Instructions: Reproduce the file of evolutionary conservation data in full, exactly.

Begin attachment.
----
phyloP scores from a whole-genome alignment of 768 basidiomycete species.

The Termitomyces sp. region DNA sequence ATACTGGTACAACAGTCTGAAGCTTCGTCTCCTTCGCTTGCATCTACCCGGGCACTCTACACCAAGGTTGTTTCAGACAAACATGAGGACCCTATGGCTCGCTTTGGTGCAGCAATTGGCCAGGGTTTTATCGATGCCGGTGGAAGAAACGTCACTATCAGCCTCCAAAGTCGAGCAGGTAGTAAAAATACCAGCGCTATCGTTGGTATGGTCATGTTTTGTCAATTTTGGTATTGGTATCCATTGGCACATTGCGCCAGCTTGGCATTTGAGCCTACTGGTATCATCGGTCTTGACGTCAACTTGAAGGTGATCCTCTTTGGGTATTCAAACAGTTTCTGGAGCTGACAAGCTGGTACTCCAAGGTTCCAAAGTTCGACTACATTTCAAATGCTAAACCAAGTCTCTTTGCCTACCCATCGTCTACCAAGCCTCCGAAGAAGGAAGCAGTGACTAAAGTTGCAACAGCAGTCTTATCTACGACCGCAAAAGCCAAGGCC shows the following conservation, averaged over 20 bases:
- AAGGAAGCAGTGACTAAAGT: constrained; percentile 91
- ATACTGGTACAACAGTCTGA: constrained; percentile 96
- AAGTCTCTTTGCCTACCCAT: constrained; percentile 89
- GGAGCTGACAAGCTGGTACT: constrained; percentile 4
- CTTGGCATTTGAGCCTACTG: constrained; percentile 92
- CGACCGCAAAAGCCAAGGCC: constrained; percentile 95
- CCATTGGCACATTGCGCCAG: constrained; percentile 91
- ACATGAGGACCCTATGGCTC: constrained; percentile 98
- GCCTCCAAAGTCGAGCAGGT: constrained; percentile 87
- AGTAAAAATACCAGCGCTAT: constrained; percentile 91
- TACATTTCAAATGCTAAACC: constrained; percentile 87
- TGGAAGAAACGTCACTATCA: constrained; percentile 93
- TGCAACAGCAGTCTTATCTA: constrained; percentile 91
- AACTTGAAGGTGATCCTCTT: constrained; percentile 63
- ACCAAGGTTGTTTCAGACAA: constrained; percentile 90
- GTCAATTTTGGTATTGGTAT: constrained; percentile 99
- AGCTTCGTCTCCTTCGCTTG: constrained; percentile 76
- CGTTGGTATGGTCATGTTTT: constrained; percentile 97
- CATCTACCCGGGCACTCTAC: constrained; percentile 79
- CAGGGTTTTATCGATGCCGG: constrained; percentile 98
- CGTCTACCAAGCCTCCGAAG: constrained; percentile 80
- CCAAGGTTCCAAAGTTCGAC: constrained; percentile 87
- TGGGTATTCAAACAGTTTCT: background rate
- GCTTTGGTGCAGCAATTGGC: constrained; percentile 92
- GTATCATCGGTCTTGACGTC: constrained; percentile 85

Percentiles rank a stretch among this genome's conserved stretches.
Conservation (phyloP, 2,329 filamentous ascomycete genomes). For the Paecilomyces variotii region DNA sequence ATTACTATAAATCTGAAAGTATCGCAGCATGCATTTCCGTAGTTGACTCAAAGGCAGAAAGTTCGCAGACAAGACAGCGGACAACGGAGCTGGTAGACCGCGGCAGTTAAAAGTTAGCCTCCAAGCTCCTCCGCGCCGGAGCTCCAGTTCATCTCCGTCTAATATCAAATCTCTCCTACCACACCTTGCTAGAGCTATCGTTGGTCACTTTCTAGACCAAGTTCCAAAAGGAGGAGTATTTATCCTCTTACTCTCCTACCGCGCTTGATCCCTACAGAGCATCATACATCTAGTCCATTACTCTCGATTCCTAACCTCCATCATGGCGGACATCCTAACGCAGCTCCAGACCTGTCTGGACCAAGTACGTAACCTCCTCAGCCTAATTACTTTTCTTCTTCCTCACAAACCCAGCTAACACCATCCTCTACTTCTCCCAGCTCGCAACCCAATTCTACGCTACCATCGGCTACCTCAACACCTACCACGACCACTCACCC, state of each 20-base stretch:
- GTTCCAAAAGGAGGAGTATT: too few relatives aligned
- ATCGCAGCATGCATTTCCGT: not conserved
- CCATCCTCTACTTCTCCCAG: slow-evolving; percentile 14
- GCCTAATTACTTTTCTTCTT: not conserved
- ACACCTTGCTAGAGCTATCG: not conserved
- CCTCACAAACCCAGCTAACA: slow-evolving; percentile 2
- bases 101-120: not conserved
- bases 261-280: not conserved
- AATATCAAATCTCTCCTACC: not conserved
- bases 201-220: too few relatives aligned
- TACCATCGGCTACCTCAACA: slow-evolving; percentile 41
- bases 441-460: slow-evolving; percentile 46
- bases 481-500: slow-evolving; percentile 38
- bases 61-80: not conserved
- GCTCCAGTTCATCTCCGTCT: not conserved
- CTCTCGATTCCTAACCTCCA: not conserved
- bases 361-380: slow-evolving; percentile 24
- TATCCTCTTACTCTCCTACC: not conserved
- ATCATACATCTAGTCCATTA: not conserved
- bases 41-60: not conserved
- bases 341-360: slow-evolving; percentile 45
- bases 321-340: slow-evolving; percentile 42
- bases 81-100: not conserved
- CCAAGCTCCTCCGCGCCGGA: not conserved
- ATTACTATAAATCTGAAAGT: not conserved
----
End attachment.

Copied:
phyloP scores from a whole-genome alignment of 768 basidiomycete species.

The Termitomyces sp. region DNA sequence ATACTGGTACAACAGTCTGAAGCTTCGTCTCCTTCGCTTGCATCTACCCGGGCACTCTACACCAAGGTTGTTTCAGACAAACATGAGGACCCTATGGCTCGCTTTGGTGCAGCAATTGGCCAGGGTTTTATCGATGCCGGTGGAAGAAACGTCACTATCAGCCTCCAAAGTCGAGCAGGTAGTAAAAATACCAGCGCTATCGTTGGTATGGTCATGTTTTGTCAATTTTGGTATTGGTATCCATTGGCACATTGCGCCAGCTTGGCATTTGAGCCTACTGGTATCATCGGTCTTGACGTCAACTTGAAGGTGATCCTCTTTGGGTATTCAAACAGTTTCTGGAGCTGACAAGCTGGTACTCCAAGGTTCCAAAGTTCGACTACATTTCAAATGCTAAACCAAGTCTCTTTGCCTACCCATCGTCTACCAAGCCTCCGAAGAAGGAAGCAGTGACTAAAGTTGCAACAGCAGTCTTATCTACGACCGCAAAAGCCAAGGCC shows the following conservation, averaged over 20 bases:
- AAGGAAGCAGTGACTAAAGT: constrained; percentile 91
- ATACTGGTACAACAGTCTGA: constrained; percentile 96
- AAGTCTCTTTGCCTACCCAT: constrained; percentile 89
- GGAGCTGACAAGCTGGTACT: constrained; percentile 4
- CTTGGCATTTGAGCCTACTG: constrained; percentile 92
- CGACCGCAAAAGCCAAGGCC: constrained; percentile 95
- CCATTGGCACATTGCGCCAG: constrained; percentile 91
- ACATGAGGACCCTATGGCTC: constrained; percentile 98
- GCCTCCAAAGTCGAGCAGGT: constrained; percentile 87
- AGTAAAAATACCAGCGCTAT: constrained; percentile 91
- TACATTTCAAATGCTAAACC: constrained; percentile 87
- TGGAAGAAACGTCACTATCA: constrained; percentile 93
- TGCAACAGCAGTCTTATCTA: constrained; percentile 91
- AACTTGAAGGTGATCCTCTT: constrained; percentile 63
- ACCAAGGTTGTTTCAGACAA: constrained; percentile 90
- GTCAATTTTGGTATTGGTAT: constrained; percentile 99
- AGCTTCGTCTCCTTCGCTTG: constrained; percentile 76
- CGTTGGTATGGTCATGTTTT: constrained; percentile 97
- CATCTACCCGGGCACTCTAC: constrained; percentile 79
- CAGGGTTTTATCGATGCCGG: constrained; percentile 98
- CGTCTACCAAGCCTCCGAAG: constrained; percentile 80
- CCAAGGTTCCAAAGTTCGAC: constrained; percentile 87
- TGGGTATTCAAACAGTTTCT: background rate
- GCTTTGGTGCAGCAATTGGC: constrained; percentile 92
- GTATCATCGGTCTTGACGTC: constrained; percentile 85

Percentiles rank a stretch among this genome's conserved stretches.
Conservation (phyloP, 2,329 filamentous ascomycete genomes). For the Paecilomyces variotii region DNA sequence ATTACTATAAATCTGAAAGTATCGCAGCATGCATTTCCGTAGTTGACTCAAAGGCAGAAAGTTCGCAGACAAGACAGCGGACAACGGAGCTGGTAGACCGCGGCAGTTAAAAGTTAGCCTCCAAGCTCCTCCGCGCCGGAGCTCCAGTTCATCTCCGTCTAATATCAAATCTCTCCTACCACACCTTGCTAGAGCTATCGTTGGTCACTTTCTAGACCAAGTTCCAAAAGGAGGAGTATTTATCCTCTTACTCTCCTACCGCGCTTGATCCCTACAGAGCATCATACATCTAGTCCATTACTCTCGATTCCTAACCTCCATCATGGCGGACATCCTAACGCAGCTCCAGACCTGTCTGGACCAAGTACGTAACCTCCTCAGCCTAATTACTTTTCTTCTTCCTCACAAACCCAGCTAACACCATCCTCTACTTCTCCCAGCTCGCAACCCAATTCTACGCTACCATCGGCTACCTCAACACCTACCACGACCACTCACCC, state of each 20-base stretch:
- GTTCCAAAAGGAGGAGTATT: too few relatives aligned
- ATCGCAGCATGCATTTCCGT: not conserved
- CCATCCTCTACTTCTCCCAG: slow-evolving; percentile 14
- GCCTAATTACTTTTCTTCTT: not conserved
- ACACCTTGCTAGAGCTATCG: not conserved
- CCTCACAAACCCAGCTAACA: slow-evolving; percentile 2
- bases 101-120: not conserved
- bases 261-280: not conserved
- AATATCAAATCTCTCCTACC: not conserved
- bases 201-220: too few relatives aligned
- TACCATCGGCTACCTCAACA: slow-evolving; percentile 41
- bases 441-460: slow-evolving; percentile 46
- bases 481-500: slow-evolving; percentile 38
- bases 61-80: not conserved
- GCTCCAGTTCATCTCCGTCT: not conserved
- CTCTCGATTCCTAACCTCCA: not conserved
- bases 361-380: slow-evolving; percentile 24
- TATCCTCTTACTCTCCTACC: not conserved
- ATCATACATCTAGTCCATTA: not conserved
- bases 41-60: not conserved
- bases 341-360: slow-evolving; percentile 45
- bases 321-340: slow-evolving; percentile 42
- bases 81-100: not conserved
- CCAAGCTCCTCCGCGCCGGA: not conserved
- ATTACTATAAATCTGAAAGT: not conserved